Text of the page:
(07/19/2018)
Many Calhoun residents who are linked to Frontier's landline system continue to report frequent outages, usually when it rains, with many of those complaining being older citizens who rely on the landline service to call 911, family and friends.

Unfortunately, only a few Frontier customers have written formal letters or emails of complaint requested to the Calhoun Commission regarding their service, which leaves some indication that customers are happy with their service.

While hundreds of complaints have been filed regarding Frontier's so- called high speed internet service, landline service is worsening with frequent outages.

The Calhoun Commission has discussed options to address the situation, which involves Frontier's depreciated infrastructure and few employees to make repairs.

Calhoun Commission president Kevin Helmick said, "We are considering the best action to take. Either to join a union lawsuit or file complaints with the PSC, or both."

The commission went to bat for a large number of customers in northern Calhoun who had outages over a five year period, mostly linked to antiquated sub-stations. After a filing with the WVPSC, the company replaced the stations.

The West Virginia Public Service Commission is being called on to launch an investigation into Frontier Communications' copper landline network, with a union and the PSC's independent staff recommending it look into the condition of the company's customer service, financial status, infrastructure and more.

The case has been open since March, when the Communications Workers of America requested the PSC initiate a general investigation into Frontier. CWA filed that request shortly before West Virginia Frontier employees represented by the union began a strike that went on for three weeks.

CWA pointed to "persistent, pervasive problems with the quality of service provided to customers," such as long outages, long delays in repair requests and Frontier failing to fix the problem until a formal PSC complaint was filed as reasons for an investigation.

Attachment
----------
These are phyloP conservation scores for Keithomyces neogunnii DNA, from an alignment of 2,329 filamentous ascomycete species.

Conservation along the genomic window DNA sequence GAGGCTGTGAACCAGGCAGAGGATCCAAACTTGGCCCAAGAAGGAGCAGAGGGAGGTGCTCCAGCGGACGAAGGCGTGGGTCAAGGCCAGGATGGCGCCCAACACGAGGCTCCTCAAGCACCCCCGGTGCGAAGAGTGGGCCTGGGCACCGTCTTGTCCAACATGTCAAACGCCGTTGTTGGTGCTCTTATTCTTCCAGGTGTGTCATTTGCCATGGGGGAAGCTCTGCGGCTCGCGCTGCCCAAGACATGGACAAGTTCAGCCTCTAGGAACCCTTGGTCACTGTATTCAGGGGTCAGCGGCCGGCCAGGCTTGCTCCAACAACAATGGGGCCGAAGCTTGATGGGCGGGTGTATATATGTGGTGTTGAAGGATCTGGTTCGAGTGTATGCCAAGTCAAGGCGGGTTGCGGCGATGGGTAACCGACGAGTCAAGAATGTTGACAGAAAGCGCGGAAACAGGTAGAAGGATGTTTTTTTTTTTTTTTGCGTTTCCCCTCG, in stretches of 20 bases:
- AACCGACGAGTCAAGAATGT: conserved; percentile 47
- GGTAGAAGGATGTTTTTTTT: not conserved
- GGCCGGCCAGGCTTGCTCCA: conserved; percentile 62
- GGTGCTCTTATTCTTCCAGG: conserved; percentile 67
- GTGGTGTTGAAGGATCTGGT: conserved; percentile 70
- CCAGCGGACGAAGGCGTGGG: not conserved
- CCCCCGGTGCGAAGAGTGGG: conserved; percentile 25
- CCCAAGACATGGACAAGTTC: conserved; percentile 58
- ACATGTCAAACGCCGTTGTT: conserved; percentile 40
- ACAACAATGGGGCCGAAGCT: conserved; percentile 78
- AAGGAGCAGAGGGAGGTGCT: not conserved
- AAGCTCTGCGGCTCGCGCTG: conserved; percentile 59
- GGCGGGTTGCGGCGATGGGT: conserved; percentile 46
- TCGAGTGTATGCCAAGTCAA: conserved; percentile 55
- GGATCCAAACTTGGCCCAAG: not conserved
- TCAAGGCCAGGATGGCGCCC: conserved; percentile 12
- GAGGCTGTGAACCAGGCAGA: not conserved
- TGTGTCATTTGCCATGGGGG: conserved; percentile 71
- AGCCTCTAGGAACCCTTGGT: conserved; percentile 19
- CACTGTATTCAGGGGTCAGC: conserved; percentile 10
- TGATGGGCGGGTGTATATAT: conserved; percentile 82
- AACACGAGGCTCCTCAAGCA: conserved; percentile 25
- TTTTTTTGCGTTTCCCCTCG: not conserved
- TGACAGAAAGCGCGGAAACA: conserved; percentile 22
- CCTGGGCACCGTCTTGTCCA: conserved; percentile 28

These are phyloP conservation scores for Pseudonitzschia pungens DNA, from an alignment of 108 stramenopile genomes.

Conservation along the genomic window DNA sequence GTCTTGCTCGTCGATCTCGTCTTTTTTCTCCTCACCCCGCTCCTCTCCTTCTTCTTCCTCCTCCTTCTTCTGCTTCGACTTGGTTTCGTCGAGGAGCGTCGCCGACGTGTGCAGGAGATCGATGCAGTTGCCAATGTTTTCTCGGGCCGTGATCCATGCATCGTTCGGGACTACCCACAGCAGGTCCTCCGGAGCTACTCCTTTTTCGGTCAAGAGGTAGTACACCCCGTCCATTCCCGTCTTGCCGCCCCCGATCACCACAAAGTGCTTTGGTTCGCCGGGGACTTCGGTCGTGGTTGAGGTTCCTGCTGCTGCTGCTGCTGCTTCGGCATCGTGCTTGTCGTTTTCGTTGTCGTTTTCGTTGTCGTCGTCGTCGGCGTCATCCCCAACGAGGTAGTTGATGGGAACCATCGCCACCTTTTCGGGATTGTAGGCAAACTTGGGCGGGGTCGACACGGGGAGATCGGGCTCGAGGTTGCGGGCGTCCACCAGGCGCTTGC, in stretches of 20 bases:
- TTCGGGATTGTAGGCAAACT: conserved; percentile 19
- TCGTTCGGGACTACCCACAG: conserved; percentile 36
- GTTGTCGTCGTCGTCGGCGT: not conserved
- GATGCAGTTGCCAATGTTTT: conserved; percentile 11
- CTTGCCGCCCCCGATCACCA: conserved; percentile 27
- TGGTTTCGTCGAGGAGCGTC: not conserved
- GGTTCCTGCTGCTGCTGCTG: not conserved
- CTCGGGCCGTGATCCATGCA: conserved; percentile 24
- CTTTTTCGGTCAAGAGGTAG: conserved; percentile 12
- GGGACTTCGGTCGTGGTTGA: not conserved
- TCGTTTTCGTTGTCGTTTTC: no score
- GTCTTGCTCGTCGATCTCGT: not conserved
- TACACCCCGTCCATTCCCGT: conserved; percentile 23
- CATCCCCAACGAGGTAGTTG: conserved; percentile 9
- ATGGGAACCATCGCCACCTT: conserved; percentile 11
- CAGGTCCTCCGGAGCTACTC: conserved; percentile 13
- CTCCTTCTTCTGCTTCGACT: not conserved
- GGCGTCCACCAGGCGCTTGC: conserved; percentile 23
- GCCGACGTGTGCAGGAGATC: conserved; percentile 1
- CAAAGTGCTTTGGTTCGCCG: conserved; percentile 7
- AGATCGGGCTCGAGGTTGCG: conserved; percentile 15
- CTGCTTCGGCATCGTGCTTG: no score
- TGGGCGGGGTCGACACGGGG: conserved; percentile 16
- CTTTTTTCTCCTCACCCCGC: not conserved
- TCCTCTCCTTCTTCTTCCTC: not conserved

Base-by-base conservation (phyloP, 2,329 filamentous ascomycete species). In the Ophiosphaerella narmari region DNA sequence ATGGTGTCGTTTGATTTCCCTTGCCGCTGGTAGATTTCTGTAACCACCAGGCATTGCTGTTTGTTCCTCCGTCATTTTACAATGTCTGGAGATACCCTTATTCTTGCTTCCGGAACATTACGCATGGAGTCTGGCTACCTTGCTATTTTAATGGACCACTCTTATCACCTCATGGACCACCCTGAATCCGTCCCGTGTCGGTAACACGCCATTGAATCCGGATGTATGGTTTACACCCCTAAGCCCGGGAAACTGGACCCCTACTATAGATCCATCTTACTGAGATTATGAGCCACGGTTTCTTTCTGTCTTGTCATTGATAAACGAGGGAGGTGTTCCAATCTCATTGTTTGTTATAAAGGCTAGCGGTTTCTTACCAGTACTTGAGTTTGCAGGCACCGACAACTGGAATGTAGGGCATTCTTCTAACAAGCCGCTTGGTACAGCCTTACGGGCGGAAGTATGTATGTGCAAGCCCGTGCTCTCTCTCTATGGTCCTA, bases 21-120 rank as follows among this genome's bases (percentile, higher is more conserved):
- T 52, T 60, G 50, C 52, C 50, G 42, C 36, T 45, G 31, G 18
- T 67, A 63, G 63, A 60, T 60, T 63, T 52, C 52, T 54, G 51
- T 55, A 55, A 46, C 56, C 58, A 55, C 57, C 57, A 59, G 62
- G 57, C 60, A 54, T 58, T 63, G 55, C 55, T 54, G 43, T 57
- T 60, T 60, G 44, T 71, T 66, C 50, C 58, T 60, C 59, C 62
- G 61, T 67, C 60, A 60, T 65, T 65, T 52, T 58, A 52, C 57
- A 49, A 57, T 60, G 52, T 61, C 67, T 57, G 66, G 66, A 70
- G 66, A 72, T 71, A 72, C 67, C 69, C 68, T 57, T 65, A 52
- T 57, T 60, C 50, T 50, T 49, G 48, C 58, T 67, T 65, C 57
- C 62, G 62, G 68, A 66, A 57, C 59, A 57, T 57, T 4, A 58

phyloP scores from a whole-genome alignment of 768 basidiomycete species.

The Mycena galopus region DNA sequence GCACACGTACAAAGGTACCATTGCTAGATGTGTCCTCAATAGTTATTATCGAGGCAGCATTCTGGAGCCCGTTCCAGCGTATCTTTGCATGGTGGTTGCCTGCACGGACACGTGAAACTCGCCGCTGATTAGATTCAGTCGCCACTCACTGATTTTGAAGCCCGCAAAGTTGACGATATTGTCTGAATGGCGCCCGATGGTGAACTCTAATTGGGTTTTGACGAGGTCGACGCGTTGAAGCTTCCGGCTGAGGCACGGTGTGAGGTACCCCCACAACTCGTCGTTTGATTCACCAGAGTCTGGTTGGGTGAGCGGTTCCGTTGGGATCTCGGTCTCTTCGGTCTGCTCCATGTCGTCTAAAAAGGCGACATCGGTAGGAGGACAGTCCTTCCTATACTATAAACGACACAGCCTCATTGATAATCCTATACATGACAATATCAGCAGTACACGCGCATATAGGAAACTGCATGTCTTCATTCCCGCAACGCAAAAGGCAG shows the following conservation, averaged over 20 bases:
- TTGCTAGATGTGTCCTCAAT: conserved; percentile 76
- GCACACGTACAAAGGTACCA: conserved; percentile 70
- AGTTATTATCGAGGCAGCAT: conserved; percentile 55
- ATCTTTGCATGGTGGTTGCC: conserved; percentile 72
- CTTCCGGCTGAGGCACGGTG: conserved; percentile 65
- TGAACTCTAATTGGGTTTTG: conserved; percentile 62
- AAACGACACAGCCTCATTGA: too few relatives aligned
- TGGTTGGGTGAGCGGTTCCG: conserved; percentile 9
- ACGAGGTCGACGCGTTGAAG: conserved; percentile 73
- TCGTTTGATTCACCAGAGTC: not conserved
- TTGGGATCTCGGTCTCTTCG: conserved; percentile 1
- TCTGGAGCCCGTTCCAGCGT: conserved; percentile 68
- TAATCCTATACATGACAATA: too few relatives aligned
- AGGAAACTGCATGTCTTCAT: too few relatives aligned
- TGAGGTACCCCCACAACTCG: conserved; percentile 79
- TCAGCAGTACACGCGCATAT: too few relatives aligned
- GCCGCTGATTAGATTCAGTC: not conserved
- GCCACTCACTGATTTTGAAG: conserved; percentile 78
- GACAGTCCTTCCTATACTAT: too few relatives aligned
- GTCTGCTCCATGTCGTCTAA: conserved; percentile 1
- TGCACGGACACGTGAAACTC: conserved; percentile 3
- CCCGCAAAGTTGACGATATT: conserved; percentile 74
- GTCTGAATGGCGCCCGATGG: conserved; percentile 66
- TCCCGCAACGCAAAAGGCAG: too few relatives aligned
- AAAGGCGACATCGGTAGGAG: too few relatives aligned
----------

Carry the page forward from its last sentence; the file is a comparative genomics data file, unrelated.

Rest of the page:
"The formal complaints come from people in urban Charleston and rural areas across the state," the CWA said. "Many threaten public safety, as many customers say they have no cell phone, are disabled and rely on phone-enabled health monitors, care for disabled or elderly relatives with whom they must stay in touch."

Frontier vehemently disputed CWA's claims in its own filing, saying it's "an obvious attempt" to bring the PSC into the labor dispute. The company said measures of service quality in the state "dipped" for a few months in 2017 after instances of "devastating weather."

Since those filings, the PSC staff has concurred with the CWA and asked for the scope of the investigation to be expanded further, if approved by the commission. The staff also wants the commission to determine if current Frontier service benchmarks are good enough and if the company "has the financial ability" to provide quality service in West Virginia.

"Staff believes that the Commission is holding Frontier accountable to provide service quality to citizens of West Virginia," it said. "There are areas of the State, however, that continue to deal with poor telecommunications service and it is an ongoing problem in need of a solution." Frontier acquired Verizon's copper-wire line network in West Virginia in 2010, becoming the dominant landline provider in the state. Copper networks use copper wiring for telecommunications services, and are gradually being replaced by newer fiber-optic cable.

Opponents of the deal at the time said Frontier would take on too much debt. Now, the PSC's staff says concerns remain regarding Frontier's finances and if the company can spend enough on network repair and maintenance.

"Frontier's stock closed at $5.27 per share on June 28, 2018; in May, 2009, at the time of the filing of the transaction case, the share price was $110," a staff filing said.

A report from investment research firm Value Line, according to the filing, says Frontier has long-term debt payments of $2.04 billion in 2021 and nearly $2.69 billion in 2022.


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